• bosyber (@bosyber) said on 18th January 2013, 9:50

            Direct electrolysis of water is indeed quite easy, just apply sufficient power and it goes, though then isolating the H and O2 before they explosively react to water is more effort. And it costs lots of energy, so mass production of Hydrogen is done differently, but it still costs energy.

          • matt90 (@matt90) said on 18th January 2013, 10:20

            I don’t think that F1 adopting hydrogen would help promote it in any meaningful way whatsoever unfortunately.

    • Spanky Speed (@spankyspeed) said on 18th January 2013, 9:35

      I have another idea, just try to make the engines more fuel efficient.
      How about having a racing series with one simple rule: You get x amount of energy for the race. The one who finishes first is the winner. How you do it is up to you.

      This would be an interesting concept for endurance racing. Petrol, Diesel, Hydrogen, LPG, Hybrid, exchangeable electrical batteries. All allowed.
      You get 64000MJ (abt 1800l Diesel or 2000l Gasoline or 520kg H2 or 2.7t of coal or 0.8g U235 ;-) to complete the 24h of Le Mans. Up to you how you manage to do it. Next year it will be 60000MJ.

      I think a series like that would significantly contribute to developing more efficient engines.

      • Spanky Speed (@spankyspeed) said on 18th January 2013, 9:55

        Hmm, I just had a look at the energy density of Lithium-Ion batteries….
        So 64000MJ would equal 90tons of batteries… assuming they can replace 150kg batteries per pit stop, they would need 600 stops. LOL

      • andae23 (@andae23) said on 18th January 2013, 10:09

        That would be painfully boring to watch I’m afraid. Last year there were already people that complained that drivers didn’t push their cars to the limit to save tyres, image a field of endurance cars that all go 50% of their actual pace just to save fuel.

      • HoHum (@hohum) said on 18th January 2013, 13:18

        A good idea for an economy trial, but death to any race series.

    • The energy density of liquid hydrogen is high (around 123 MJ per kilo), nearly three times that of petrol. However, the energy per litre is much lower – less than a sixth that of petrol.

      Aside then from the need for a massively larger fuel tank, the hydrogen also requires a system to store it cryogenically, or to store it under enormous pressures (around 700X atmospheric pressure). With current technologies, hydrogen is therefore entirely unsuitable for F1 racing.

      (The energy density of batteries is an order of magnitude worse than petrol – but as they are recharged every lap with ERS/KERS, they don’t have to store anywhere near as much energy.)

  8. AndrewTanner (@andrewtanner) said on 18th January 2013, 7:01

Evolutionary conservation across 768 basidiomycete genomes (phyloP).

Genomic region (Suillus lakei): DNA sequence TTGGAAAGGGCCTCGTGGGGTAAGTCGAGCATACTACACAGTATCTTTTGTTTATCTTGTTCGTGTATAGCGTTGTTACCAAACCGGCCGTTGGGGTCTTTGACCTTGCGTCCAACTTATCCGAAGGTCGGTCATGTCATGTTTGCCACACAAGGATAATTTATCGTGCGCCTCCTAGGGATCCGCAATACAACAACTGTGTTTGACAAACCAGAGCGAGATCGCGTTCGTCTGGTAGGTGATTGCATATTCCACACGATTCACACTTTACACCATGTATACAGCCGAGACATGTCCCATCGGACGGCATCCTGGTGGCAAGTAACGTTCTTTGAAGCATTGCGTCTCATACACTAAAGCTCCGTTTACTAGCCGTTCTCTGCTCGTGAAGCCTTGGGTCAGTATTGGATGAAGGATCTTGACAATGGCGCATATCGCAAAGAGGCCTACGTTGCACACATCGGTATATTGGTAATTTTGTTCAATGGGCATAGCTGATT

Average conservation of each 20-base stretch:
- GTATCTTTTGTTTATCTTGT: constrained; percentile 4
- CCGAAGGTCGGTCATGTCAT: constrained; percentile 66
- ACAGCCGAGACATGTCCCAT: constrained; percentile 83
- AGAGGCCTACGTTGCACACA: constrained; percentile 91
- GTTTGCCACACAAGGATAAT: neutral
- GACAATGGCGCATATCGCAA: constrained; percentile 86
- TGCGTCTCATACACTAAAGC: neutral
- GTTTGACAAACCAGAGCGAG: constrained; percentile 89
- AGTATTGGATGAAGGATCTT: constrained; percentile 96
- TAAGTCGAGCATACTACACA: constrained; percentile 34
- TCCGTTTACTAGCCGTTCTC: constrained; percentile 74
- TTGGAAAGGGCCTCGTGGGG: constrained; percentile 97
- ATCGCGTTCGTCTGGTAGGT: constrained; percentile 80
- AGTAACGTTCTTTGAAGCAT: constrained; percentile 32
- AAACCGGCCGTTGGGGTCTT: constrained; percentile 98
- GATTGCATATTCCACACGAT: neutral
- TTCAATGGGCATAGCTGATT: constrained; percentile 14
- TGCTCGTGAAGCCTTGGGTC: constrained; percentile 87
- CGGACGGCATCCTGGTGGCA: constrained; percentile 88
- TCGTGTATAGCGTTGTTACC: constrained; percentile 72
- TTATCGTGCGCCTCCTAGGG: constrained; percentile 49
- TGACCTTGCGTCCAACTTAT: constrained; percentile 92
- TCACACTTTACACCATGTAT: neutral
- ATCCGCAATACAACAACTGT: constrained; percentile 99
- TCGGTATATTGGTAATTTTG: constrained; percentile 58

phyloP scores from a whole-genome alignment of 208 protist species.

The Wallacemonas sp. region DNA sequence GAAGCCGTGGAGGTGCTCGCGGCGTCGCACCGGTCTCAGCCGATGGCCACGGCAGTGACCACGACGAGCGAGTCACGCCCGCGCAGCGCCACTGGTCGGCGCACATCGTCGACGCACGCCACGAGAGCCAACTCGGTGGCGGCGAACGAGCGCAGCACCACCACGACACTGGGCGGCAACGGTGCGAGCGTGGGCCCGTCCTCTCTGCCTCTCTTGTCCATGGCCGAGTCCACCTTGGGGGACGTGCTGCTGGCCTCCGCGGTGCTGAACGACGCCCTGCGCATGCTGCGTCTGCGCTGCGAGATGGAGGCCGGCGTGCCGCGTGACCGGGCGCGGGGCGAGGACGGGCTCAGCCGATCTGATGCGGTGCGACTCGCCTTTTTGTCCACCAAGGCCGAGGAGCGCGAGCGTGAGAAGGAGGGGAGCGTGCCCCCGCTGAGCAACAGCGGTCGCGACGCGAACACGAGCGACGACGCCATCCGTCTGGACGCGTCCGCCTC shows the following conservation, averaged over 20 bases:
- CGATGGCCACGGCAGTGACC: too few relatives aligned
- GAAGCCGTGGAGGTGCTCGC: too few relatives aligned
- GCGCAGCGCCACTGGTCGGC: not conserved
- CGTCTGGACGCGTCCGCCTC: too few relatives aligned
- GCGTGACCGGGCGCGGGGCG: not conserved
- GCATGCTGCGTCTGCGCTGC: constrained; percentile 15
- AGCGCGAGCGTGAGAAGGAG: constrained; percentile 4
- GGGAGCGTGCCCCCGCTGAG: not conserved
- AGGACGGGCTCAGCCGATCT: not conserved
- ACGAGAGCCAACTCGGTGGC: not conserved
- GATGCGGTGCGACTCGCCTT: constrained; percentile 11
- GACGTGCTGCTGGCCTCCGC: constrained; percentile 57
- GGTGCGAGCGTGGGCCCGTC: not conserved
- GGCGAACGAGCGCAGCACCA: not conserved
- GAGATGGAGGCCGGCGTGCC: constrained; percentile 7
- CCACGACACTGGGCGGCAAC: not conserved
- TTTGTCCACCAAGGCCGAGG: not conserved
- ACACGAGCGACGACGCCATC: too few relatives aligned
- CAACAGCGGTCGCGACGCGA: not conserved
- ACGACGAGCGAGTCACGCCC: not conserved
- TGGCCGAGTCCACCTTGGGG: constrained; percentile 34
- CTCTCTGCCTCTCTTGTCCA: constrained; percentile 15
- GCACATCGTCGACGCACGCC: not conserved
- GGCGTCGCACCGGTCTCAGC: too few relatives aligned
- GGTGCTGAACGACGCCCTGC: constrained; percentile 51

Hopefully the new V6 will breathe a bit of fresh air into the automotive industry, particularly with the more sophisticated ERS built in. I’m keen to see what they will recover next.

    • HoHum (@hohum) said on 18th January 2013, 13:24

      I do hope you are right Andrew but I am afraid that any apparent difference has been regulated out of the design and it seems that only a very short development period will be allowed purely to ensure identical performance.

  9. jh1806 (@jh1806) said on 18th January 2013, 8:03

    I’m glad Hamilton will appear to Top Gear again, I assume in the new series starting on the 27th. Interviews with him where they get down to the depths of his personality are fascinating, the emotion behind his eyes reminds me a lot of what Senna was like on camera.

  10. Prisoner Monkeys (@prisoner-monkeys) said on 18th January 2013, 9:31

    I’m hearing talk that Force India is on the verge of collapse in light of Vijay Mallya’s financial problems. Can’t finda soruce, though. It will be interesting to see how this plays out – I’m suprised there haven’t been more serious questions asked about how Mallya can afford to run a Formula 1 team when his airliner is a billion dollars in debt, or how he can find the time to follow the championship from race to race when his companies are in crisis.

  11. coefficient (@coefficient) said on 18th January 2013, 9:51

    Disagree with COTD. The KERS system indeed is nothing new because Mclaren experimented with a very similar system in pre season testing in the late 90s before the FIA told them they weren’t allowed to use it. This predates the Prius considerably,

  12. Slr (@slr) said on 18th January 2013, 10:18

    If I was Force India team principle, I would be very concerned about Paul Di Resta. He never wants to take responsibility for his own short-comings, and his head doesn’t seem to be in the right place. All he talks about is his hopes of driving for a bigger team, rather than talk about what he hopes to achieve with Force India. If Di Resta performs poorly in the first few races of this coming season, I wouldn’t be surprised to see him dropped.

  13. HoHum (@hohum) said on 18th January 2013, 13:44

    @keithcollantine, STR (8) is also the Chrysler version of HSV, AMG, etc. Chrysler are now in the FIAT group which also owns STRs engine supplier!
    STR were around before the Chrysler/Fiat deal so it must be a coincidence but maybe a happier one than the Ferrari F150.

  14. JamieFranklinF1 (@jamiefranklinf1) said on 18th January 2013, 15:34

    I hope Ciaron Pilbeam knows that Kimi Raikkonen knows what he’s doing.